I understand and accept why many people rarely consider rods beyond 13'. There are now rafts of anglers that don't own rods longer than 12'. However, I firmly believe that rods of 15' should not be dismissed out of hand by any regular river trotter. They can add another dimension to your fishing and allow you to fish swims that others would dismiss, or have to resort to another method to fish. I do very little but trotting on rivers, it's my preferred method, even when conditions are less than favourable. I don't want to be hamstrung. I don't really want to fish the waggler unless I really have to. I'd sooner go home than fish a tip rod. For those reasons, I have float rods right up to 17' long. 15' is my favourite option, where there's space to wield it.
 

alsur

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I agree with what Sam's post only thing you have to consider is how open the river is, the river I fish now has a lot of tees and most swims are unfishable with longer rods. I must admit I wish todays 15ft rods where available when I regularly fished the stick.
 

Silverfisher

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The pace of the river is another thing worth considering. I have very few problems controlling a float of slow flowing rivers like my local Thames but have struggled a little on quicker ones where I’d imagine an extra foot of rod to pick up the line would help.
 

adriang

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The pace of the river is another thing worth considering. I have very few problems controlling a float of slow flowing rivers like my local Thames but have struggled a little on quicker ones where I’d imagine an extra foot of rod to pick up the line would help.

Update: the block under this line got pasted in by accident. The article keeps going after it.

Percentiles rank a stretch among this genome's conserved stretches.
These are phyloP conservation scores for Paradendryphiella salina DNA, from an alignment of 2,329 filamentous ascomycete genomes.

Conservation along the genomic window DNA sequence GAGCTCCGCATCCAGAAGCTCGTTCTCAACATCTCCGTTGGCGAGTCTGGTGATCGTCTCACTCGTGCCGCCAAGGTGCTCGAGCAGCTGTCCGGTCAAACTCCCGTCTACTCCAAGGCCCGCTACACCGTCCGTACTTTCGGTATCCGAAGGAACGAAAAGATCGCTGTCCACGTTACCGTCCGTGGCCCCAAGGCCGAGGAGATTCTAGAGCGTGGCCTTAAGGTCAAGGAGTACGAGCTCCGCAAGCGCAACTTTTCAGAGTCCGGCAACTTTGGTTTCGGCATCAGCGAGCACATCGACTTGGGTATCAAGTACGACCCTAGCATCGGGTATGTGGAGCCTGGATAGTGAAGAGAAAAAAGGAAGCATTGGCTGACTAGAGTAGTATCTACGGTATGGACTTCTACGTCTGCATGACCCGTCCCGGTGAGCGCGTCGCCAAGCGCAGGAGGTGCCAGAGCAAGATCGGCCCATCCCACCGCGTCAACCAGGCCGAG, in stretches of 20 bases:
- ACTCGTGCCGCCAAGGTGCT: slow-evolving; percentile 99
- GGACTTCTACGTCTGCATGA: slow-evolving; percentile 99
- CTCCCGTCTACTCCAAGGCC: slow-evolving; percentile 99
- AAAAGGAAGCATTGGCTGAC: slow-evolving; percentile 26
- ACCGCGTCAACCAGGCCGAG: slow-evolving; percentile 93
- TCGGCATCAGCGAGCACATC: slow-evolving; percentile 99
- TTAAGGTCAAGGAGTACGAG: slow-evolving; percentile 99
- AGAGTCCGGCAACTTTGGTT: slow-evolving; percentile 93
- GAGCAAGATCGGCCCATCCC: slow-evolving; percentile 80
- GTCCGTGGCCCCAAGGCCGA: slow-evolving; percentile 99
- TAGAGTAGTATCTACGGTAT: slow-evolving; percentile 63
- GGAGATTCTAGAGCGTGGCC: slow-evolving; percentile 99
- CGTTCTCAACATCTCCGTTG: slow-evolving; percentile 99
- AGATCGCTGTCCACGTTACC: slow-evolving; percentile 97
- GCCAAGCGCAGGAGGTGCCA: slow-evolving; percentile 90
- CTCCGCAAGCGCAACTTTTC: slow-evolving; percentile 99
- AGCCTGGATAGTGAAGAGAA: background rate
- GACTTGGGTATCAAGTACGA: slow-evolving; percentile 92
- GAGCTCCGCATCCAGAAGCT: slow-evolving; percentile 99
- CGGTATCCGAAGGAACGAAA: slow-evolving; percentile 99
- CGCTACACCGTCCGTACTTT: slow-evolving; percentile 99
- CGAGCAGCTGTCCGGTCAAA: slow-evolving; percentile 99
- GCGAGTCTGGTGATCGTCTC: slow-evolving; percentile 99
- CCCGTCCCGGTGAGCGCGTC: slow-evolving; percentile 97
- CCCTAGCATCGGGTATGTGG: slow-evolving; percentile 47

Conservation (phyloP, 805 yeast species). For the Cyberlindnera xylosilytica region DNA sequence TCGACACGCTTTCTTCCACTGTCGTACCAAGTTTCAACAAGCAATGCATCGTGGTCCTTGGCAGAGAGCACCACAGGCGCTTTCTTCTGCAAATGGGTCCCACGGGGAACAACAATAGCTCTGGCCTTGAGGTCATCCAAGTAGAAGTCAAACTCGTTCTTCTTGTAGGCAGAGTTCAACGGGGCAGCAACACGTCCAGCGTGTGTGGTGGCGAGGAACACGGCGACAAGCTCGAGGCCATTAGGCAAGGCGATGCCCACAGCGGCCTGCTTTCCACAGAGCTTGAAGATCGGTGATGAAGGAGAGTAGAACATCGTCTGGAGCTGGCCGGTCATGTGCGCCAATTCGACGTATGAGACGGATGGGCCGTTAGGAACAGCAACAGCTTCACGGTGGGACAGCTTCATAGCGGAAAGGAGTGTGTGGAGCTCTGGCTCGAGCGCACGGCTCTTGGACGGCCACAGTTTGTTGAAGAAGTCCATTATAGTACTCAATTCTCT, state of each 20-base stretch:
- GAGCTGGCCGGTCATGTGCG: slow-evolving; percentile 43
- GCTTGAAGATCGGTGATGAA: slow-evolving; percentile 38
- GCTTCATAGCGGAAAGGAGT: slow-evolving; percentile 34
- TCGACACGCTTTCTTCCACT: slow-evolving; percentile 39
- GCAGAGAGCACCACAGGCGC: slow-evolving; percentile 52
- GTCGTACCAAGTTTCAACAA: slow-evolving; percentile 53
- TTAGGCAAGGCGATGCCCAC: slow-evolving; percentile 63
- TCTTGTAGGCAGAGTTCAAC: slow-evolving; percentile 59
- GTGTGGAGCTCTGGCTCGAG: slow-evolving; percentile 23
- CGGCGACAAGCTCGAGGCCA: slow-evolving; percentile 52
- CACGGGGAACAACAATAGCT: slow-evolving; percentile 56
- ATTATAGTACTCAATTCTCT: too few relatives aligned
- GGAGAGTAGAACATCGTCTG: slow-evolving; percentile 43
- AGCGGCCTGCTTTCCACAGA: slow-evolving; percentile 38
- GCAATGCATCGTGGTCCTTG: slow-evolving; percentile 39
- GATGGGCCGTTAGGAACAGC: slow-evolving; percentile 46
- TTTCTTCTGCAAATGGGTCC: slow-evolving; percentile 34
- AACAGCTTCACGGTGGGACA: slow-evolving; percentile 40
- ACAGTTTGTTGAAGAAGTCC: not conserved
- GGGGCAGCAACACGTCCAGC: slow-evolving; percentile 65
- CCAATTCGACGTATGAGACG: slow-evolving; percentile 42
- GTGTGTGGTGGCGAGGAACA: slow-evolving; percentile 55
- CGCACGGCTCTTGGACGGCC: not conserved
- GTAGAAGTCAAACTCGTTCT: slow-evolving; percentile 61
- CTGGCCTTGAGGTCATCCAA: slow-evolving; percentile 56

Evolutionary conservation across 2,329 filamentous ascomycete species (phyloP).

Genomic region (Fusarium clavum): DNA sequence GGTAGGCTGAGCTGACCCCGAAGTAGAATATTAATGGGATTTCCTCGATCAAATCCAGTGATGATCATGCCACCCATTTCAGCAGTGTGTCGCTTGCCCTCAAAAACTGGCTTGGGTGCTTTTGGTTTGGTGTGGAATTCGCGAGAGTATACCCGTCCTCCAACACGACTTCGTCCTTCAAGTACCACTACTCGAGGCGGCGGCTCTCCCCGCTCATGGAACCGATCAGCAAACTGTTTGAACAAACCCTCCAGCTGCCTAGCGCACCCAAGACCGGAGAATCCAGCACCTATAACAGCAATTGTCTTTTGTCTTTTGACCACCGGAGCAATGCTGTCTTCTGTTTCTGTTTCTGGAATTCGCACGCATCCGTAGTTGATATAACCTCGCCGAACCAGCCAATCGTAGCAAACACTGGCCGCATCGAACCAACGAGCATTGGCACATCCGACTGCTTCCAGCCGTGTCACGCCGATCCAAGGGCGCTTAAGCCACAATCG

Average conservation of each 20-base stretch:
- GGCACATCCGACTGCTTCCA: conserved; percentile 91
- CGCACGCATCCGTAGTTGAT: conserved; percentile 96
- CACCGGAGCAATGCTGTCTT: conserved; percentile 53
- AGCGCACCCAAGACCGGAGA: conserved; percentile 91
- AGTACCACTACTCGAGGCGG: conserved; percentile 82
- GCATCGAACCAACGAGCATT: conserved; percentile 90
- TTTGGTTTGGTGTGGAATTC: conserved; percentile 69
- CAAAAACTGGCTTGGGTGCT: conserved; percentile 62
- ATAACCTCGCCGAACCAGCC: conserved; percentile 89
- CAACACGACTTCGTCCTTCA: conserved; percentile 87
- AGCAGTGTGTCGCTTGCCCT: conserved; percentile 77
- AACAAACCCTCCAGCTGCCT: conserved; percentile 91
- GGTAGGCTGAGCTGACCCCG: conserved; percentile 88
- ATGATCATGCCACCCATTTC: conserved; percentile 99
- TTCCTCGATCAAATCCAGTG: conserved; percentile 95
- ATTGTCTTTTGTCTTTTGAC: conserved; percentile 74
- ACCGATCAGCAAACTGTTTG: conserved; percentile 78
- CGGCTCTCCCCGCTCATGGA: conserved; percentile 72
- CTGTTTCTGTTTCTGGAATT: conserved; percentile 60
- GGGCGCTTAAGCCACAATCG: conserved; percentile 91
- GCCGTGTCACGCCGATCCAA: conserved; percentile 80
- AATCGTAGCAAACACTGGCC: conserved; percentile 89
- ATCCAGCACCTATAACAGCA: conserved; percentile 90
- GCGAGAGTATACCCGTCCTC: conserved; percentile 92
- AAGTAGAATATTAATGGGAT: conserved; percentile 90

wise words here... last time I fished the Wye my 13ft rod was just not working as I wanted with the conditions. I looked at a few longer rods at the Evesham weekend. Cadence make a really nice 16 rod, and are launching a 17 one this month. But after looking I'm going to get a Drennan when I can hide the purchase from the wife.
 

Sam Vimes

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The pace of the river is another thing worth considering. I have very few problems controlling a float of slow flowing rivers like my local Thames but have struggled a little on quicker ones where I’d imagine an extra foot of rod to pick up the line would help.

It's a fair point. However, I've found that pace in isolation isn't a big issue. The problem is that pace often goes hand in hand with uneven flow, turbulence and shifting water. In the rare event of finding fast, but evenly paced, straight forward flow, then there's a lot to be said for using a shorter, lighter, rod, unless you are trotting a long distance. Then the extra length comes into its own again in terms of line pick up on the strike. It has to be said that I generally fish fast, and relatively shallow, rivers that you can often see the gradient on. That undoubtedly affects my preference for longer rods. However, that preference now still remains when I am fishing more evenly flowing rivers because I feel that long rods still offer me an advantage when conditions and flows are relatively benign..